• General type of mail configuration: Internet Site
  • NONE doesn’t appear to be requested in current config
  • System mail name:
  • Root and postmaster mail recipient:
  • Other destinations for mail:,,, localhost
  • Force synchronous updates on mail queue?: No
  • Local networks:
  • Yes doesn’t appear to be requested in current config
  • Mailbox size limit (bytes): 0
  • Local address extension character: +
  • Internet protocols to use: all

If you need to make changes after you have installed the program, simply enter this command in a terminal window:

sudo dpkg-reconfigure postfix

MySQL error? Let me know. Note: possible fix is: session.save_path = “/tmp” in php.ini?

That’s it for now, as I mentioned before, I’ll refine this more as time permits.

4 replies
  1. Jim says:

    Note: I didn’t need to change permissions as mentioned above on my Ubuntu.

    Some plugins may need this, so if you get an error like:
    “requires the function ‘curl_init’ in order to function properly.”
    then issue this command from a terminal window:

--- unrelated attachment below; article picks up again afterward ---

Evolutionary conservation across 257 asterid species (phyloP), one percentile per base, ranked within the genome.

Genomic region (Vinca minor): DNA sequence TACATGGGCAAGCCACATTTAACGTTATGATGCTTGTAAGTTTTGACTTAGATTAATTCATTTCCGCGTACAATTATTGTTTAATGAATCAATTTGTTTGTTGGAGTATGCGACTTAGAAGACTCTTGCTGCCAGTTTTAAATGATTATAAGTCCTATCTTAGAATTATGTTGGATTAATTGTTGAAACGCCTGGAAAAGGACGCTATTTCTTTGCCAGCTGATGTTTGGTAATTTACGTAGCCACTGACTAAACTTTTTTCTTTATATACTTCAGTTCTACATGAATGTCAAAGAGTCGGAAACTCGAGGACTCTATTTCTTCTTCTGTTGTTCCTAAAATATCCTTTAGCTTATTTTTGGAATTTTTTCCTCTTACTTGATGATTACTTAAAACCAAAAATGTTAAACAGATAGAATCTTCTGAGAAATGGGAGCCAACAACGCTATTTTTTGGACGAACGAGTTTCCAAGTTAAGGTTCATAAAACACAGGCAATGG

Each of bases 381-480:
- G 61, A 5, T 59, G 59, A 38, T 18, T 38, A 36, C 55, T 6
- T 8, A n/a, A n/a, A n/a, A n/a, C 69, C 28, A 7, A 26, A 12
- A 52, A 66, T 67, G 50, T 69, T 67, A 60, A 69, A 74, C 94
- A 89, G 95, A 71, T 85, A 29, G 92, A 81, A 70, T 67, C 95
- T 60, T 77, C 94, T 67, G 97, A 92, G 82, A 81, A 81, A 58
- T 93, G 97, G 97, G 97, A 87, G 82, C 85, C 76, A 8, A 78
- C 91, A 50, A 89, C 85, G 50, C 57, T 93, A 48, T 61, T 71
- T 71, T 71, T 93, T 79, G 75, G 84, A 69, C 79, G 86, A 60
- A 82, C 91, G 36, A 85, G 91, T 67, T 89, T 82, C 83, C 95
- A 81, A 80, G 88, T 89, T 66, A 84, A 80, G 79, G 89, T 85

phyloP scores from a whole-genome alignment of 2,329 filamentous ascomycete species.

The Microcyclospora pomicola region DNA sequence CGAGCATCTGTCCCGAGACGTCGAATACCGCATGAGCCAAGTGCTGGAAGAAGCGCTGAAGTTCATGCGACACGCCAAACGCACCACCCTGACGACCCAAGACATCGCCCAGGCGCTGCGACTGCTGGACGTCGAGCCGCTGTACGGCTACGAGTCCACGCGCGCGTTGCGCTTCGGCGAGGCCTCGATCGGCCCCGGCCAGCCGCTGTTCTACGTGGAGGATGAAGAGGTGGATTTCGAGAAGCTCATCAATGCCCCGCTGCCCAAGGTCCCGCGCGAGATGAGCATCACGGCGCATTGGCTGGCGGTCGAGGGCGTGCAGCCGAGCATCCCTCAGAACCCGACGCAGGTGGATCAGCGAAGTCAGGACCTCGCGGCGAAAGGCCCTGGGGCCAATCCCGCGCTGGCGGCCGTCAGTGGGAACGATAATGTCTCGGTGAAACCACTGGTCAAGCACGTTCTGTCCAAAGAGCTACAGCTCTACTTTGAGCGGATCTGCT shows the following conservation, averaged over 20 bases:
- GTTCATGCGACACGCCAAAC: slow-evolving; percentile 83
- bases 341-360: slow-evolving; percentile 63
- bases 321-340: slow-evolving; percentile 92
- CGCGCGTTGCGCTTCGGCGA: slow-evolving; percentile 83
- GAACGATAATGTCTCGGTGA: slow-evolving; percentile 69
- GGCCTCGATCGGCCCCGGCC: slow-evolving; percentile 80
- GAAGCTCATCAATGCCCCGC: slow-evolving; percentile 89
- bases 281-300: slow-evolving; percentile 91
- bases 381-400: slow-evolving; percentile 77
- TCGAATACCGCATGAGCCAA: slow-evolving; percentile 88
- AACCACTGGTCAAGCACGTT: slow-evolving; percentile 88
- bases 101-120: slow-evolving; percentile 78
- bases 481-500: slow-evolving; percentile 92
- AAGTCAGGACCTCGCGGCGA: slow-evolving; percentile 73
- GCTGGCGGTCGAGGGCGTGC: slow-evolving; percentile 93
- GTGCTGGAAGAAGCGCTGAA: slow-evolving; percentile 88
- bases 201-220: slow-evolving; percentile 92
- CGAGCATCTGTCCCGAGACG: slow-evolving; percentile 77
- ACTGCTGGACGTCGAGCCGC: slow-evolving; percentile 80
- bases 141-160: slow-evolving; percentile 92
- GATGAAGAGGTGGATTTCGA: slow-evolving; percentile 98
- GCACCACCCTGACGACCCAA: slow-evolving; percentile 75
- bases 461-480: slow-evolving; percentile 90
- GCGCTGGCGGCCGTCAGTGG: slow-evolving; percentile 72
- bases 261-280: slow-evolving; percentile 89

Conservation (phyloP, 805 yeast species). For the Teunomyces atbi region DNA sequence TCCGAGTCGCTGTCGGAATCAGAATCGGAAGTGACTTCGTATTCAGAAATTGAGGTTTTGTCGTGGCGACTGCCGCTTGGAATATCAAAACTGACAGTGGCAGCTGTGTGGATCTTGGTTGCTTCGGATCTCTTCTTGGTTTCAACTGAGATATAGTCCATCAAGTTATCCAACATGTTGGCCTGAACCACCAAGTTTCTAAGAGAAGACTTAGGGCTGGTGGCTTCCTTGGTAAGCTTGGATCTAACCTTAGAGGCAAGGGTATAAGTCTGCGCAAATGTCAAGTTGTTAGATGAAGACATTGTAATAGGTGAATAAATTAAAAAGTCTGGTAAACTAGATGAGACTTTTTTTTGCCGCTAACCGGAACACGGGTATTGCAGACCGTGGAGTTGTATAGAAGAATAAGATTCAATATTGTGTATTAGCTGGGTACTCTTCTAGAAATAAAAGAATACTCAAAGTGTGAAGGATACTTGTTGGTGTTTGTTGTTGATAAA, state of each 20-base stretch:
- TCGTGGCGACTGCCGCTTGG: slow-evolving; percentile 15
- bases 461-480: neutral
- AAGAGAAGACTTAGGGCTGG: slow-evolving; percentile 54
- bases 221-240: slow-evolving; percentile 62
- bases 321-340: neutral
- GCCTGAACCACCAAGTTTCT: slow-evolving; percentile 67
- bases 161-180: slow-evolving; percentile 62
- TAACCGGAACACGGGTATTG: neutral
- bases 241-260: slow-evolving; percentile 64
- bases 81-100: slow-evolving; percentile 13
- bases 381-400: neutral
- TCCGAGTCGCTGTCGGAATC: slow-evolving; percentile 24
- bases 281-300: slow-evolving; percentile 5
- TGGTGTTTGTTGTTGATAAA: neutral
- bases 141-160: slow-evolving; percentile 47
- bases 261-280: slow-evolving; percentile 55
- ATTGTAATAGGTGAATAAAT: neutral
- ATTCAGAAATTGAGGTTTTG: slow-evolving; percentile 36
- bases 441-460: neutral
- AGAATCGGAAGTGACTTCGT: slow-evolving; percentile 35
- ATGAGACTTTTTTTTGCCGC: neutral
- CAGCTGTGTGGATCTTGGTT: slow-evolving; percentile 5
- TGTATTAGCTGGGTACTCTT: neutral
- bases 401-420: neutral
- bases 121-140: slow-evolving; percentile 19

sudo apt-get install php5-curl
    install it using the Ubuntu Software Center and search for CURL module for php5 php5-curl

    Don’t forget to restart Apache2!

  2. Sieed says:

    FYI on fixing any permission issues,
    cd /home/www
    sudo chown -R nobody:nobody
    sudo chown -R www-data:www-data
    sudo chmod 775
    sudo chmod 775

    Note that when you install plugins to wp-content/plugins as a www-data user you may need to change the permissions so you made modification through the WordPress control panel:
    chown -R apache:wheel

  3. WPMU says:

    This my default file mod:

    ServerName wp.localhost
    ServerAlias *.wp.localhost
    ServerAlias …………..
    DocumentRoot /var/www/localhost/test/wpmu/

    ErrorLog …
    LogLevel …
    CustomLog …

    SuexecUserGroup …
    Options +ExecCGI
    AddHandler fcgid-script .php
    FCGIWrapper … .php

    RewriteEngine On
    AllowOverride None

    # BEGIN WPSuperCache

    AddDefaultCharset UTF-8

    RewriteRule ^(.*) “/wp-content/cache/supercache/%{HTTP_HOST}/$1/index.html” [L]

    # END WPSuperCache

    # BEGIN WordPress
    RewriteRule ^index\.php$ – [L]

    RewriteRule . index.php [L]
    # END WordPress

    RewriteEngine On
    AllowOverride None

    # BEGIN supercache

    # END supercache